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NHS gets new head of mental health

Choose Life coordinator Karen Smith has been named NHS Shetland's new head of mental health.

SUICIDE prevention worker Karen Smith has taken up the role of NHS Shetland’s head of mental health.

Smith has worked as the health board’s Choose Life coordinator as well as its alcohol and drugs development officer.

She accepted the offer of a 12-month secondment after NHS Shetland failed to recruit to the post.

The job, which was advertised as a secondment opportunity across the health board and Shetland Islands Council, works across health and social care and also links into voluntary groups.

NHS Shetland – which has been criticised in the last number of years for its mental health service – said that Smith has “extensive experience of service management, redesign, commissioning and development”.

Director of community health and social care Simon Bokor-Ingram said Smith would bring “first-hand” experience to the role.

Smith told Shetland News in March that there had not been a single suicide in the isles in 18 months after she oversaw the roll out of training across the community.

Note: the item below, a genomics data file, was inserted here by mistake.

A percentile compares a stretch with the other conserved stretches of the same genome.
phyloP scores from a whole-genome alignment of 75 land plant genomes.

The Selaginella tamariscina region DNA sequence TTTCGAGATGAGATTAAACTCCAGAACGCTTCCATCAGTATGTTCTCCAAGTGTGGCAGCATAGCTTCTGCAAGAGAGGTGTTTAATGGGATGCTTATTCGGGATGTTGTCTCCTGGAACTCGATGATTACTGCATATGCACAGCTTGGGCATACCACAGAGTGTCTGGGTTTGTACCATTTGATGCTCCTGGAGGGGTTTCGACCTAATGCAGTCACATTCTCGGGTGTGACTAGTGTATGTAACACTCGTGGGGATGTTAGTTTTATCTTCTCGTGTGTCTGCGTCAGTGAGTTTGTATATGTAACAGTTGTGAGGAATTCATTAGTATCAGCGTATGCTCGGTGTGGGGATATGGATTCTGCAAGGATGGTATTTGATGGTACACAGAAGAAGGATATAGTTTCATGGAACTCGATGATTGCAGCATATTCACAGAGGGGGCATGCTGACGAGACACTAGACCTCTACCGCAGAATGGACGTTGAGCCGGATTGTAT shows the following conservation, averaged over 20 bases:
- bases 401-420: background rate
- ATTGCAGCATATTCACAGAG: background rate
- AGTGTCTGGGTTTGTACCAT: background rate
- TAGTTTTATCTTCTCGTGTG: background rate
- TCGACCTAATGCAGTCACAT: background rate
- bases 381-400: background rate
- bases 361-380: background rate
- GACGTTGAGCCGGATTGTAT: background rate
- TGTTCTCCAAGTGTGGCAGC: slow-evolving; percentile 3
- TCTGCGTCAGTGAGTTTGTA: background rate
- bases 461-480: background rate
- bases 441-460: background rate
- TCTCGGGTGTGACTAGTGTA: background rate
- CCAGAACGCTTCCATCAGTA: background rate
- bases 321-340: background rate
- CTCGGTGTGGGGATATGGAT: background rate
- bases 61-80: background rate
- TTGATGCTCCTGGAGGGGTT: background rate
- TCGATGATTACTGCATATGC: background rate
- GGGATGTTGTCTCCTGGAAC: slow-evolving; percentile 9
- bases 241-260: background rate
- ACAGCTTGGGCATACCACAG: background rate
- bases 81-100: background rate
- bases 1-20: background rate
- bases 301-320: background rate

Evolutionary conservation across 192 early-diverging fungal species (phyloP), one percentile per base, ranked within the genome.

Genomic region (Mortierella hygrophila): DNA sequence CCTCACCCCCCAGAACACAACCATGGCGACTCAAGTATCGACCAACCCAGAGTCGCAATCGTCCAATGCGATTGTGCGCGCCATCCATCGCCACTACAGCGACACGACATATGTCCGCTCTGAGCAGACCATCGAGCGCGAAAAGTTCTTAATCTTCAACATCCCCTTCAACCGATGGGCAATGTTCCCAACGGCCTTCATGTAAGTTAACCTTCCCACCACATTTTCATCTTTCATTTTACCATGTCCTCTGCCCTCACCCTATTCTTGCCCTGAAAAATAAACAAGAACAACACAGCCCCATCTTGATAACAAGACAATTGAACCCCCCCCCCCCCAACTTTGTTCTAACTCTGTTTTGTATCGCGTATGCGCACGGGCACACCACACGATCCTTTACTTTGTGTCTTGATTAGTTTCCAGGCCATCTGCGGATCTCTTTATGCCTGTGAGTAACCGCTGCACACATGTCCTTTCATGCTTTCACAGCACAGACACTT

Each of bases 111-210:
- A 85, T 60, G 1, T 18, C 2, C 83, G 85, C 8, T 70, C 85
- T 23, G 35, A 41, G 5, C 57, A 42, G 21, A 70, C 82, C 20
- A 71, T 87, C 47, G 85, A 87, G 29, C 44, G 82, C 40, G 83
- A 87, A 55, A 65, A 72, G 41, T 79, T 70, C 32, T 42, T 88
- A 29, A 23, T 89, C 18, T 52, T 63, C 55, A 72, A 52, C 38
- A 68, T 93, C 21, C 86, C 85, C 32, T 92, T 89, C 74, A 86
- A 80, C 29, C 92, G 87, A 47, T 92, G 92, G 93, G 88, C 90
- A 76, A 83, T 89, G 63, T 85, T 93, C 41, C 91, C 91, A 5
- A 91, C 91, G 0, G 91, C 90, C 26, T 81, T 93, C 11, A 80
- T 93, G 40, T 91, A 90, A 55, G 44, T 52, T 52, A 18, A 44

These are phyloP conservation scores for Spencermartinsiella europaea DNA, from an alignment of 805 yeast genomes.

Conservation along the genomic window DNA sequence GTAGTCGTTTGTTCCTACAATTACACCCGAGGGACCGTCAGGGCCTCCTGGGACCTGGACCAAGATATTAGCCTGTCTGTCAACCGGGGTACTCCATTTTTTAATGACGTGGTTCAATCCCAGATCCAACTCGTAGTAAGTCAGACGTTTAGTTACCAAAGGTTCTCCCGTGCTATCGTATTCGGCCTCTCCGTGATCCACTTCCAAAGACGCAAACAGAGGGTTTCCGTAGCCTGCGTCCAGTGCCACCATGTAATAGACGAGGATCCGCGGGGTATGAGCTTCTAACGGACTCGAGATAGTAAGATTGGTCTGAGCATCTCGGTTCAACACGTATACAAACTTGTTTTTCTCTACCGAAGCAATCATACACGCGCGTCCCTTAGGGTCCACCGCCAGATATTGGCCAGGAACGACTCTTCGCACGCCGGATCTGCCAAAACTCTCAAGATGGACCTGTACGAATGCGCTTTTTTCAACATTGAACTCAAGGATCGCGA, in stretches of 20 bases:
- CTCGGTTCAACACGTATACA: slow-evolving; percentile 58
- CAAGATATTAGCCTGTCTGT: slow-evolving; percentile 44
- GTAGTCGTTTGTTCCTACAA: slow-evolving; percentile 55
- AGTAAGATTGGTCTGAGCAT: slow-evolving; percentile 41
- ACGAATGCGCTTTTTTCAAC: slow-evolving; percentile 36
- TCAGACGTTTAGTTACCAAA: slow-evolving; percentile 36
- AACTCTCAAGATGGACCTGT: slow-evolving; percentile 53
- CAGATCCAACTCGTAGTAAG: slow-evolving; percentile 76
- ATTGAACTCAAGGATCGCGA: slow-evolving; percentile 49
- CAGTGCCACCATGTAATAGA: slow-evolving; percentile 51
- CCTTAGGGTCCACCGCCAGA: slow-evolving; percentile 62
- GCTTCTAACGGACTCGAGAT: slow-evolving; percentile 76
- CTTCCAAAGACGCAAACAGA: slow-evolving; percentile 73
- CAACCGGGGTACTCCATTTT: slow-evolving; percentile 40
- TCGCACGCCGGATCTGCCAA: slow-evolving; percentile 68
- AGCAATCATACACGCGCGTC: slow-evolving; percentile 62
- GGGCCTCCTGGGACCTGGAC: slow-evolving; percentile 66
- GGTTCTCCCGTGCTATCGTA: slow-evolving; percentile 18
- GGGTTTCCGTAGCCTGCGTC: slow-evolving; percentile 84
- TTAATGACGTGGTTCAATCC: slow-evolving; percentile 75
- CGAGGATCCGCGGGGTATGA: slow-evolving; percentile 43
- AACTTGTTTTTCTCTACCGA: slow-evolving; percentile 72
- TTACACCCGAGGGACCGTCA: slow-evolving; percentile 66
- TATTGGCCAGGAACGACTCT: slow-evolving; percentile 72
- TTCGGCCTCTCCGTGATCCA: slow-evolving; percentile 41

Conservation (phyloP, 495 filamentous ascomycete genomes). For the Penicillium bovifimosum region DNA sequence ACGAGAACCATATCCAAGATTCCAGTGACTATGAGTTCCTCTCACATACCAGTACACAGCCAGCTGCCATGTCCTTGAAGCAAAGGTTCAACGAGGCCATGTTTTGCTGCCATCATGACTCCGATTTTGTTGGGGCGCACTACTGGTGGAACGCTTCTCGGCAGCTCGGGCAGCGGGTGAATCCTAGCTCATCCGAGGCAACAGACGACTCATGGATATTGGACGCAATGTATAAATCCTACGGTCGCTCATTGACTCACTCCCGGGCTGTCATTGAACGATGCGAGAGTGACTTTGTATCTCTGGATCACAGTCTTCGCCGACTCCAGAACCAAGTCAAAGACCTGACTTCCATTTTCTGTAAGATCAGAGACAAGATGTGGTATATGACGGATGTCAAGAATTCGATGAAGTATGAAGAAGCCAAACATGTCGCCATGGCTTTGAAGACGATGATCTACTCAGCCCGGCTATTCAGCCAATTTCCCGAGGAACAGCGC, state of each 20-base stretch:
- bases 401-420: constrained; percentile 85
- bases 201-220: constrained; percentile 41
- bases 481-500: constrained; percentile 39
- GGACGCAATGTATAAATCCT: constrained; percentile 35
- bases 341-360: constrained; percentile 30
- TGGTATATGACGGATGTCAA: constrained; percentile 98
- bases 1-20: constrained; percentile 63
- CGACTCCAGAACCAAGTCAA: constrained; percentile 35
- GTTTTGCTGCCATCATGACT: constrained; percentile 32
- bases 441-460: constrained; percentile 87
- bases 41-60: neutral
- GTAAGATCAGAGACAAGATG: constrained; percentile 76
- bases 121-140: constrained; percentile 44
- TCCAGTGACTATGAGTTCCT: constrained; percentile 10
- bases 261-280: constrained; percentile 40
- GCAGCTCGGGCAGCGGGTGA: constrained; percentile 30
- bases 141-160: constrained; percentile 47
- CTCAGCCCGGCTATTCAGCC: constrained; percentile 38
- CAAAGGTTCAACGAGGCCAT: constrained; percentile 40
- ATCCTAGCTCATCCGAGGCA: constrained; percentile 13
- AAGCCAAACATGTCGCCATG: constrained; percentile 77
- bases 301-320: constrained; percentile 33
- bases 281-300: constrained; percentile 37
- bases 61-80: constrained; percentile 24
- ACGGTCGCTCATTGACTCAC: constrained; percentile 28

She said there are a “really dedicated team of people” working in the mental health sector in Shetland, but she said there is a “real issue” with recruitment and retention of staff in the isles.

“I’ve been in Shetland for 15 years, and I started off as manager of the youth information service. For the last ten years I’ve been the alcohol and drug development officer and Choose Life coordinator,” Smith said.

“I was based in here for a year, so I kind of got to see some of the operational stuff from the mental health team, but the head of service is much wider than just the mental health team because it’s health and social care, so it’s across both the NHS and the SIC.”

“I am delighted to welcome Karen to this post, and that she brings with her a wealth of knowledge and experience will help us to develop the mental health service in a wider sense across Shetland, working with other statutory agencies and third sector and community partners,” Bokor-Ingram added.

“Karen has first-hand perspectives from the community with the work she has been doing particularly for Choose Life, travelling around the isles and talking to residents about their mental health.”